18th, 2004 - Cowbop
hangs out in Gallup, NM...
Had to make a mad canter out of Santa Fe, otherwise we'd not have
ever left. It was a beautiful high desert day, silky air, billowy
clouds, a dry heat that was ever so friendly. We jogged through
Albuquerque and turned west out across the Navajo nation. There
were a number of rock outcroppings, the earth varying in tones from
deep terra cottas, to blond or ochre. We'd juiced up on java so
the group was unusually chatty even though we were still whipped
from our marathon day Monday.
The landscape is dotted with pueblos and casinos, I guess years
from now they will be unearthed as distinct and starkly contrasting
archeological periods. It is understandable that these tribes have
found and exploited a newfound commercial enterprise and the resources
that it has provided are evident everywhere: new schools, housing,
senior and medical services, etc. Nonetheless, it seemed to be a
paradox to my admittedly stereotyped and romantic notion of unspoiled
pueblos dating back centuries, and a natural and unspoiled expanse
that is deeply spiritual. The strongest contrast was at the Acoma
Pueblo Sky City. This mesa is the oldest development of housing
in America, so it was a shock to arrive at a modern construction
site, tour busses and signs that one must buy a permit to take pictures.
I have no problem with it in theory, it just rubs me much the same
way the tourist culture from the interstate is infringing on route
66. Oh well, can't stop progress, and I could still feel the spirituality
that is deeply rooted in the area, much like I can still feel the
soul of our country on route 66. One man's progress is not necessarily
another's, is it?
We trotted up to the Continental Divide, another marker that
we are approaching our journey's end. It was bittersweet, we are
having a great time, the perspective gained will change us all,
and yet we are anxious for our family, friends, beds, pets, and
gigs that we don't have to cold call for. What a concept, it is
almost hard to remember what it was like to be 'called' for a
We were excited to get to Gallup, having heard of the El Rancho
hotel for years, and having seen it as a quintessential road stop
on the route in every book about the Mother Road. The hotel was
built in the thirties, made to house many of the movie stars who
acted in the numerous westerns that are filmed in this picturesque
area. It's like living in a John Ford film around here. There
are pix of all the stars and a number of the rooms are named for
those who stayed there. The hotel has gone through many swings
of fortune and is now reclaiming its glory in some ways, which
I assume is difficult as most people pass by on the interstate.
Well, driving into town, we figured we might as well start at
the top. We'd been loafing most of the day, and I was aware that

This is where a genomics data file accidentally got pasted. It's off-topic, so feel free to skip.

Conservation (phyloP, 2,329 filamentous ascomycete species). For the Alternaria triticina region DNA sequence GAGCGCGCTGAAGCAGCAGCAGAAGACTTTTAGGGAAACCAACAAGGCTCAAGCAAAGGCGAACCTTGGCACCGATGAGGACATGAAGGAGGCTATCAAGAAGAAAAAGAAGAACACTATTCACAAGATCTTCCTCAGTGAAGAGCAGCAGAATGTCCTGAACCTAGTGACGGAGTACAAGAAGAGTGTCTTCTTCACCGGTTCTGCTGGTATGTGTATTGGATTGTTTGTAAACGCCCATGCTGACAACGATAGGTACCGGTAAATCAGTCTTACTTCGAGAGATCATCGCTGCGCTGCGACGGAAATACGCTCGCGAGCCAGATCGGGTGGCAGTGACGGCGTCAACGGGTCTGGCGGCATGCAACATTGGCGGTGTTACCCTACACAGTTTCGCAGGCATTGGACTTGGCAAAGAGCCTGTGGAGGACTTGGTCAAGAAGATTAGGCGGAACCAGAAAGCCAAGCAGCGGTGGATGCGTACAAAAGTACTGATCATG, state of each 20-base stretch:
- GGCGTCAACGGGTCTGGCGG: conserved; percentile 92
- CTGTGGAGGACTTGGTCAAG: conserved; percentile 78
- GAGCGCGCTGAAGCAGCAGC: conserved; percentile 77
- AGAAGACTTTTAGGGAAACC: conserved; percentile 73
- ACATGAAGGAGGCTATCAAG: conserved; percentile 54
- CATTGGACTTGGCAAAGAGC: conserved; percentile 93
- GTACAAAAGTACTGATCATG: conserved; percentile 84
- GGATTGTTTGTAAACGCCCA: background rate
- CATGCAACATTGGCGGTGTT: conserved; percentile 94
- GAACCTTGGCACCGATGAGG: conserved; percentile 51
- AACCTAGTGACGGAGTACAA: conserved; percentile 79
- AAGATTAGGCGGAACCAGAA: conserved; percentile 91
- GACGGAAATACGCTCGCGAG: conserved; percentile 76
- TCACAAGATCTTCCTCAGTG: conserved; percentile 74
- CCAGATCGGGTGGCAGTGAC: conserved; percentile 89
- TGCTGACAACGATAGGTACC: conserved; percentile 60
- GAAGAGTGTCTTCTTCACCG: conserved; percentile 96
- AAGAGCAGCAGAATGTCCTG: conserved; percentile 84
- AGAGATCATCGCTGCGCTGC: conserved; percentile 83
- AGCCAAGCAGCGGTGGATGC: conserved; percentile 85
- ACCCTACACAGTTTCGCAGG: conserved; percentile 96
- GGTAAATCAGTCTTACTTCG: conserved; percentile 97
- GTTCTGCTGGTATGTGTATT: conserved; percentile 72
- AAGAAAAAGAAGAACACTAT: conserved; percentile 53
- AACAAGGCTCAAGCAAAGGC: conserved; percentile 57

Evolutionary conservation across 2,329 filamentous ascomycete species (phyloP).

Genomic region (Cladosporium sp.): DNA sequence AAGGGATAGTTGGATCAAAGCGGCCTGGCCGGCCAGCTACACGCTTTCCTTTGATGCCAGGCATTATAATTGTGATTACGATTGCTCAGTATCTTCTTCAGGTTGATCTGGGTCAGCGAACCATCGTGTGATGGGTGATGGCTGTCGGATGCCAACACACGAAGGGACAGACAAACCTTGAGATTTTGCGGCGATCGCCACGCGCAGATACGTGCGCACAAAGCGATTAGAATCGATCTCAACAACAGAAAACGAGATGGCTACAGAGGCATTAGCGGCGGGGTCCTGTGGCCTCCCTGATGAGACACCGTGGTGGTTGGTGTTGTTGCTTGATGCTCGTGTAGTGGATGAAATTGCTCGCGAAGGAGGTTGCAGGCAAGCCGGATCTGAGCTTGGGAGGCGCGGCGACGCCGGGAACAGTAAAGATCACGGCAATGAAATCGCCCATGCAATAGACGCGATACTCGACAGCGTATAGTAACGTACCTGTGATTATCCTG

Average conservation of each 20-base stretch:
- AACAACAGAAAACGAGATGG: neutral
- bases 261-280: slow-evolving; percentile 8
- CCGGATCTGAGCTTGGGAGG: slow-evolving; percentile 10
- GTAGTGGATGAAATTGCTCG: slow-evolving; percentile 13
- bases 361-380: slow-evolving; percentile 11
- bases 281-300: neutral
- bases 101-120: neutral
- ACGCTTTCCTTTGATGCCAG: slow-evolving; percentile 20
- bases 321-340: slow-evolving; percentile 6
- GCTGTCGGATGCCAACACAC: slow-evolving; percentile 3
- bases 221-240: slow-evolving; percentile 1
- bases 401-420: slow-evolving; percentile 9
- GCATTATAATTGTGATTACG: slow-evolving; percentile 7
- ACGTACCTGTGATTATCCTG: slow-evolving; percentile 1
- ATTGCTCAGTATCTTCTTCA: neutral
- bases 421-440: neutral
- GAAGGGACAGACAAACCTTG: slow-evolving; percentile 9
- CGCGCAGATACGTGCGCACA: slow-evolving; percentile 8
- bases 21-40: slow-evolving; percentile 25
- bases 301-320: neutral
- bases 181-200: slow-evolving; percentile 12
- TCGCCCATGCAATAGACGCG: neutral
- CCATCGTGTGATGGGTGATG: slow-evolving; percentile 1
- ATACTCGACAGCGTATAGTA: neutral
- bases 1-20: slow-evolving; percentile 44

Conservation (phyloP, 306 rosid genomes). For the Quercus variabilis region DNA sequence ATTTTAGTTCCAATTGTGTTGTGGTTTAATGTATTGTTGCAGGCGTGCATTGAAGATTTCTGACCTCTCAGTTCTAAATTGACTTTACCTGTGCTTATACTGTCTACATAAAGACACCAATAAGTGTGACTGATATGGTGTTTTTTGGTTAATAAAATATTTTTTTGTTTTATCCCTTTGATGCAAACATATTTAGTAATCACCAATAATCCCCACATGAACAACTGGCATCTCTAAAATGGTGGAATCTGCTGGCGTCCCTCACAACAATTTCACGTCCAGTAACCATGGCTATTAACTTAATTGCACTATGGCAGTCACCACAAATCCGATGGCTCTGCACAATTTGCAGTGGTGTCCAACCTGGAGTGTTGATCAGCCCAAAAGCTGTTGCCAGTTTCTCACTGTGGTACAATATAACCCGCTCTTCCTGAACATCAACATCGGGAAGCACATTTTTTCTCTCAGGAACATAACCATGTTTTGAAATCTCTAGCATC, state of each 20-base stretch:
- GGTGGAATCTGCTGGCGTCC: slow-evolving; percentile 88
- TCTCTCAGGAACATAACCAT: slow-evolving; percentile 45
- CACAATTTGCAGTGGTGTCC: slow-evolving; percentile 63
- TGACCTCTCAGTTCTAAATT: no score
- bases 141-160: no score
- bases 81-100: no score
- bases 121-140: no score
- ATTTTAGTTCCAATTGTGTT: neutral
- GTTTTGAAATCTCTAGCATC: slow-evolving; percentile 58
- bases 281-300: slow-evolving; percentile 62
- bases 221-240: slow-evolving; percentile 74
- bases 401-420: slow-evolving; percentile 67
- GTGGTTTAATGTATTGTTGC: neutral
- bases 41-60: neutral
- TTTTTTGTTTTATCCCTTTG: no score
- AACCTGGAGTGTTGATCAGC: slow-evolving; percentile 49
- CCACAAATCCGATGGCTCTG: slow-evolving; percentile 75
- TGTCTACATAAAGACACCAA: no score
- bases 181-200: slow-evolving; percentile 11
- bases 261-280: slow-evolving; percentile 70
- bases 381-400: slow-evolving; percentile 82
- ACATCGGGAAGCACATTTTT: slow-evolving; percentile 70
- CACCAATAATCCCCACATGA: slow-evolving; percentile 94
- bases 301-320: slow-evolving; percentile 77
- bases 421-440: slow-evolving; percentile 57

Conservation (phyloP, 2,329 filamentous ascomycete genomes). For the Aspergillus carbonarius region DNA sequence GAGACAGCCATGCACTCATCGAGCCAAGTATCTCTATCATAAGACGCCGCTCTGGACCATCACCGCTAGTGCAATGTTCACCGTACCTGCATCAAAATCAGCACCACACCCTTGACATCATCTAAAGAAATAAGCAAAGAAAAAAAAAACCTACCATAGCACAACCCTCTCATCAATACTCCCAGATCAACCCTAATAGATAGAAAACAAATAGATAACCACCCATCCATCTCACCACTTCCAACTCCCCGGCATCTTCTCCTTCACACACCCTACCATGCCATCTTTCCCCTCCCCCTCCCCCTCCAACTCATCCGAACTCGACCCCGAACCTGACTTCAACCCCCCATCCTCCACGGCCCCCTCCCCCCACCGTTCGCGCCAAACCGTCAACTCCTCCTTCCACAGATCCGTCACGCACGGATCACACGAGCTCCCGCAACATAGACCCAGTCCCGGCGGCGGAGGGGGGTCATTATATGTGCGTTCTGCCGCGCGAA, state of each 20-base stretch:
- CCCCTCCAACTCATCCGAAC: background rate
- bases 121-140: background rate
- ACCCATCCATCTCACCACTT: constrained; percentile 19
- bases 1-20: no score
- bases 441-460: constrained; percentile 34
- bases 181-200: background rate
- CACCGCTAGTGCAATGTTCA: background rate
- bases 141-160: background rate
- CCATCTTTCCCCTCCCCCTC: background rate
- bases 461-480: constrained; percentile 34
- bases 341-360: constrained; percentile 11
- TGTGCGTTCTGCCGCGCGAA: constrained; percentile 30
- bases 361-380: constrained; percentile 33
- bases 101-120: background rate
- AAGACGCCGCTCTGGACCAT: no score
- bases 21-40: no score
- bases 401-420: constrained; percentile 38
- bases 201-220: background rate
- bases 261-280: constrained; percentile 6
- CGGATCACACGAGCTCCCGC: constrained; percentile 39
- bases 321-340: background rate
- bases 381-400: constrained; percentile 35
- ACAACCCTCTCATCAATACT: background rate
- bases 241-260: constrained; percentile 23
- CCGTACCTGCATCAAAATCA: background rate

our stash had limited shelf life, considering that Cozy Dog's
idea of a fast is five squares a day with ample beer. We drove
up to the front door and I went to the staff and asked to speak
to the managers. I told them about our trip, gave them a CD, showed
them the website, and told them that we wanted to play in the
bar, and that we'd work for tips and some drinks. What made the
sale was Clementine, they figured if Ford thought we were OK,
then they couldn't see a problem with it. (It is surreal, pimping
out our own car that way, but hey, we need the gig),. They did
warn me that biz might be slow on a Tuesday, but that was not
a problem for us, so we moved on out to see the town, knowing
we could return to a 'gig' at El Rancho
wow! I finally figured
it out, it's not the begging that gets them, it's the crying.
Gallup is a desert town, with a diverse population the heart
of the Indian Arts Trading Industry, and the wind whips through
town as the railroad cars seem constantly moving through. It is
surrounded by tribal life and reservations, the university has
a campus, and it seems to still have a lot of the feel that I
would associate with a town of the revered status that Bobby Troup's
seminal tune bestows. We're out here to get our kicks (with spurs),
and sometimes we even get kicked ourselves. (One such kick was
a virus scare on the computer tonight, don't worry it was just
a bad connection and I'm sure it's not contagious)
The El Rancho hit was fun, (Mikey double stacked a pair of boxes,
I think he likes these axes better than a conventional set, as
he says, "I get a new kit every night"). There wasn't
a whole lot of folks, but those there were surprised and grateful
for the music, they loved us, toked us well, we shared a lot of
road and route 66 stories. What great people and a great bar.
I'll be back, maybe to stay in the Gene Autry or Tom Mix suite.
I wonder how much they charge for the Cow Bop closet?
Things are looking up, Steve Reynolds whose brother Stu is a
friend of ours in Monterey, (plays in Along Came Betty, among
other bands) set us up with a late afternoon hit in Flagstaff.
Thanks Steve, we got more than enough gas to get that far.
With any luck, we'll pull in across the finish line in Santa
Monica in a few more days. I guess now would be a good time to
remind you that we are making this challenge rife with fun and
sacrifice to raise awareness and support for JazzMasters Workshop,
a mentoring program that utilizes the pro music community to inspire
and nurture young kids. I urge you to tell others to come to this
site and enjoy it and to support out cause by pledging, either
online (on this site) or by sending a donation, the address and
all other pertinent info can be found at: www.jazzmastersworkshop.org
Time to loosen my cinch here, roll out my bedroll and get horizontal.
The sounds of trains (and distant traffic) are a lullaby sending
me into Cow Bop reverie. We'll saddle up in the morning and lope
across the state line into Arizona before the coffee wears off.
to check out pictures from May 18th